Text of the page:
Flow honey harvest and removing supers

On Friday we harvested honey from our beehives.

We currently have two Flow honey supers, which are a special kind of honey box and frames where one can crack apart the frames and pour out the honey without disturbing the bees.

Here Jenn is using a big metal key to start the flow:

Starting the flow

Three tubes open:

Three tubes open

Honey starting to flow:

Honey flow

Meanwhile, we swapped out the jar-style top feeder on the Orange hive for the trough-style, as the jar-style didn’t really work well, since it wasn’t possible to refill the jars without bees coming out, while this trough-style can be topped up without a bee suit. The white stuff is some frozen sugar water with a supplement added:


We also removed a couple of other honey supers. The bees for one of them had been a bit over-enthusiastic in their building, resulting in broken honey comb attached to the queen excluder; you can see what the inside of a honey comb looks like:

Broken honey comb

Nice frames of honey for us:

Honey frames

Checking in on the Flow again; we had to keep an eye on it to swap out the jars as they got full, and rescue bees that decided to go for a swim:


(We keep talking about a solution involving a bucket with a lid and flexible tubes, but keep forgetting about it until it’s too late.)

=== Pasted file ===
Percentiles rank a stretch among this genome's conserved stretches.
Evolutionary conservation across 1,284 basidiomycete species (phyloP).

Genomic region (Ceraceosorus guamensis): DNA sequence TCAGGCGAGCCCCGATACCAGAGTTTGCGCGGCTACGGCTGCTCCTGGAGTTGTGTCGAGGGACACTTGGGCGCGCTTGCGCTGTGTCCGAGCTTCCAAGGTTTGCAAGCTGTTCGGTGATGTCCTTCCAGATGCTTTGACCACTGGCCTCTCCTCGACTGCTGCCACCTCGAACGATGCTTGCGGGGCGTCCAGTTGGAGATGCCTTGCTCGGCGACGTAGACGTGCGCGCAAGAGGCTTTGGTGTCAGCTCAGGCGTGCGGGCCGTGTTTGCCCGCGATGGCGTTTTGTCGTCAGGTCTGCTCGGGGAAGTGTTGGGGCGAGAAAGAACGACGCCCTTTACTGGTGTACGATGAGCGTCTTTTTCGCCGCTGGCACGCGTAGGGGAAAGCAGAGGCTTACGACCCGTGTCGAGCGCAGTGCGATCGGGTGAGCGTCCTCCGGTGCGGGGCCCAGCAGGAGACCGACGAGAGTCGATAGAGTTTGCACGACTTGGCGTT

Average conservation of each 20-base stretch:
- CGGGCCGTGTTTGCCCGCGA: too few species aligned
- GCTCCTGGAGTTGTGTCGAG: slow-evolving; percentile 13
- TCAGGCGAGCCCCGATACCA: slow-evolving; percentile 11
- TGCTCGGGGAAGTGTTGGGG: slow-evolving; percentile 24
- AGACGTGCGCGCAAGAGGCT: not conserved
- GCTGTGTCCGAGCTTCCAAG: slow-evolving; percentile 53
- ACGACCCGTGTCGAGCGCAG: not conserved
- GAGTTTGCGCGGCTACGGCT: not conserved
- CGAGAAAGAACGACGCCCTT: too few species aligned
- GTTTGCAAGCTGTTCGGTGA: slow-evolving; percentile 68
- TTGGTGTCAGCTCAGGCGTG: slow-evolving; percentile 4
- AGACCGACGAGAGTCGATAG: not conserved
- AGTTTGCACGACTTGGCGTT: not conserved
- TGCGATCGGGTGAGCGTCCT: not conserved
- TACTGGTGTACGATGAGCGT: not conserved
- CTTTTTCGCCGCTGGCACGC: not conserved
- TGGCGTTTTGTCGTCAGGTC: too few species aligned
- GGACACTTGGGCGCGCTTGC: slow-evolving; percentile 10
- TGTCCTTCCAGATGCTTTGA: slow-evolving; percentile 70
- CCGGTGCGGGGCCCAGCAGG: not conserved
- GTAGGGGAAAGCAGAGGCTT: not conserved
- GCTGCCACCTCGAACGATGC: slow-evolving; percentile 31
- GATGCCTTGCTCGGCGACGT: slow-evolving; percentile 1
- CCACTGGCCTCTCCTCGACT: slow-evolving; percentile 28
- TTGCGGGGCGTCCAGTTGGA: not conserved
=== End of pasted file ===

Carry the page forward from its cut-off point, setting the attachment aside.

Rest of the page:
A sticky bee, having been rescued from falling in a honey jar:

Sticky bee

We stacked up the removed honey supers, with a bee escape on top:

Honey supers with bee escape

The bee escape lets the bees leave, but not go back in:

Bee escape

Next I added shelf brackets to the Yellow hive:

Adding shelf brackets

The shelf brackets installed:

Shelf brackets

The door of the Flow hive then becomes a shelf:


Jars and tubes in place:


A couple of tubes flowing, and one more just starting:


Even while the honey is flowing out, the bees are safe and happy (if a little confused) inside:

Bees inside

Honey flowing:


Bees are attracted to the honey. Some are clever like this one, perched on the end of the tube, sipping some honey:

Clever bee

After removing a tube, a little honey leaks, so a cleanup crew takes care of that:

Cleanup crew

Some bees are not so clever, trying to fly into the stream:

Not so clever bee

Another clever bee:

Another clever bee

We also added entrance reducers to the hives, to make it easier for them to defend against robbing by other bees:

Entrance reducer

The hives now have had their honey supers removed in preparation for fall and winter; the bees have completed their service to us, and now can work on building up their stores for the winter. We left the queen excluders out so they can scavenge honey from them:





Super stack:

Super stack

Harvest total: about twelve quarts of honey from the two Flow supers, plus eight frames from the other super:


The next morning, we suited up again, and went back out to collect the supers, now that most of the bees have had time to leave:


We put the box of honey frames in the shop freezer, to kill any bugs that may be lurking, and store until we decide how to extract the honey (e.g. via a spinning extractor, or cut into comb honey):

Honey frames

Yesterday was very hot, so the bees were hanging out outside:

Hot bees

And drinking from the pond:

Bees drinking from the pond

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